Health System Responsiveness in the Primary Health in a Developing Country: Expectations and Experiences of Clients

Health System Responsiveness in the Primary Health in a Developing Country: Expectations and Experiences of Clients

The Open Public Health Journal 20 Oct 2023 RESEARCH ARTICLE DOI: 10.2174/0118749445265436231012103040



Healthcare responsiveness is an essential goal of health systems. Responsiveness focuses on the nonclinical aspects of healthcare and measures individuals; experiences. There is little knowledge about responsiveness in primary care; most responsiveness studies have focused on inpatient services.


This study aimed to assess the responsiveness of primary care in the Urmia District Health Network in northwestern Iran.


Data collection was conducted at urban health centers. The data presented are from a single observational research project.


Two hundred forty regular clients were interviewed in selected urban health centers in the Urmia district health network. The mean total response score was satisfactory. Full access and easy receipt of services without discrimination were important and noteworthy results for responsiveness. Regarding respondents, expectations, dignity, and prompt attention were the most important domains, while provider choice and social support were the least important. The results showed no statistically significant differences between the mean responsiveness scores for ambulatory care and hospital services.


Improvements in responsiveness domains increase convergence and alignment between clients' expectations and health system performance. In this context, dignity and prompt attention are essential.

Keywords: Expectations, Primary care, Responsiveness, Domains, Clients, Health system.


Healthcare responsiveness, or the extent to which the process of providing services is according to the patient's expectations [1], has been set as one of three overall goals in health systems [2]. The concept of responsiveness as a criterion of health systems performance was issued by the World Health Organization (WHO). It integrated a set of eight non-medical and non-financial domains [3].

Domains of responsiveness are divided into two categories: respect for humans and client orientation [4]. Responsiveness is different from patient satisfaction and quality of care [5] and focuses on non-clinical aspects of healthcare in the health system as a whole and measures through individuals' experiences. Satisfaction is generally restricted to healthcare facilities such as a hospital [6].

Patients' opinions are an excellent source of information about non-medical features of health care delivery in health systems [3], and responding to legitimate expectations of the public about how to deal with them is recognized as an essential part of the performance of health systems [7].

A review of the previous survey data showed that the importance of responsiveness domains is not equal to individuals [8]. The recommendation of the WHO is to measure responsiveness by referring to the experience of health system clients [7].

According to the World Health Report 2000, the Iranian health system was ranked 100 in responsiveness [2], which signaled acceptable responsiveness as a challenge in the country's health system [9, 10]. So, improving responsiveness was defined as one of the goals of the health reform plan in Iran in 2014 [11, 12].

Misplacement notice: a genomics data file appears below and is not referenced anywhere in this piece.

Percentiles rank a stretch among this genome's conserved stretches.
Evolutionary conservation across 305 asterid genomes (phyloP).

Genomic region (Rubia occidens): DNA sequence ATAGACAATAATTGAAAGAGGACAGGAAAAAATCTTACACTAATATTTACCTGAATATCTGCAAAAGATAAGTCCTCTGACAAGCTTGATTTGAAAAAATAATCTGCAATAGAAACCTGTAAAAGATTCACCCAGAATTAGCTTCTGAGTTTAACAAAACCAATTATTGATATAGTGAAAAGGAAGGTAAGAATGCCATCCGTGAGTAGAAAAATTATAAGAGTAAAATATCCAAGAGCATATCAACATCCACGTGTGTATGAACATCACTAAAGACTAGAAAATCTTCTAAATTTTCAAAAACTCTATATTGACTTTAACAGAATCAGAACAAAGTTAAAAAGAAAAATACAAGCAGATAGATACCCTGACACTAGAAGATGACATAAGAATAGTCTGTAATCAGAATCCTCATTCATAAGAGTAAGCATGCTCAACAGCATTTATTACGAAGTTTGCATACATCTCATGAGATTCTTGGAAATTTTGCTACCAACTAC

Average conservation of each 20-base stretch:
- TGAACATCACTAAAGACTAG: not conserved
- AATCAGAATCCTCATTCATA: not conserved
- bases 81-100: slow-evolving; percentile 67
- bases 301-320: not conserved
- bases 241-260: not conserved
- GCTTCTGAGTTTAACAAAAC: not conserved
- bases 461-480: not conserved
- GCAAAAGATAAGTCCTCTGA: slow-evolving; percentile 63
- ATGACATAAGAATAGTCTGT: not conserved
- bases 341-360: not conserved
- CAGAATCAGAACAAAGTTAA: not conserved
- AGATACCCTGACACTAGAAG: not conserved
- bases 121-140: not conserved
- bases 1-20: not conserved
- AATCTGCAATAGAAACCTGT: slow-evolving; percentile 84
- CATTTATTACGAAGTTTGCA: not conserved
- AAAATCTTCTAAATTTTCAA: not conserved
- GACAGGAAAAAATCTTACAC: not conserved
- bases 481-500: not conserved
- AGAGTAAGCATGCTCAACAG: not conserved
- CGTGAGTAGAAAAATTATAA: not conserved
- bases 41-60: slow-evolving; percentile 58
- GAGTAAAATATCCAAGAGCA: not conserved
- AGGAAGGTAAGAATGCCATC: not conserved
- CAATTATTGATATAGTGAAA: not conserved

The concept of responsiveness especially applies to Primary Care (PC) systems. Throughout their lives, the general population has more regular referrals and access to primary care than other healthcare services [13]. It provides permanent care to individuals to meet their health and non-health needs [14]. Primary care, the first level of contact between families and the health system, provides various services, mostly targeted to women and children [15].

However, most responsiveness studies have focused on the users of inpatient services in Iran, and little knowledge is available on responsiveness in primary care. This study aimed to assess the responsiveness in the healthcare system from the perspectives of primary care clients of primary care.


2.1. Participants

This cross-sectional case study was carried out in the Urmia District Health Network (UDHN), the capital city of West Azerbaijan Province, in northwest Iran, for six months in 2017-2018. The data collection setting was urban health centers in five different areas of Urmia. The study population was 30,000 households covered by urban health centers. The sample size was calculated at 232 based on the active household records in health centers using Cochran's formula. The final sample was determined to be 240 records.

The number of calculated samples was proportionally distributed among selected health centers. Participants were selected purposively. The eligibility selection criteria for study participants were having an active household record and reference to the center in the past year.

2.2. Data Collection Instrument

The Persian version of the responsiveness questionnaire which was used in another study on health system responsiveness by the WHO, was used to collect data [16]. The questionnaire consisted of four sections: 1. Demographic and background information of the respondents; 2. health services utilization; 3. Questions related to the importance of responsiveness domains; and 4. Questions related to the participants' views about the level of responsiveness in the services delivered and problems. The validity and reliability of the questionnaire had already been confirmed [16] and used in several studies in Iran [11, 17, 18].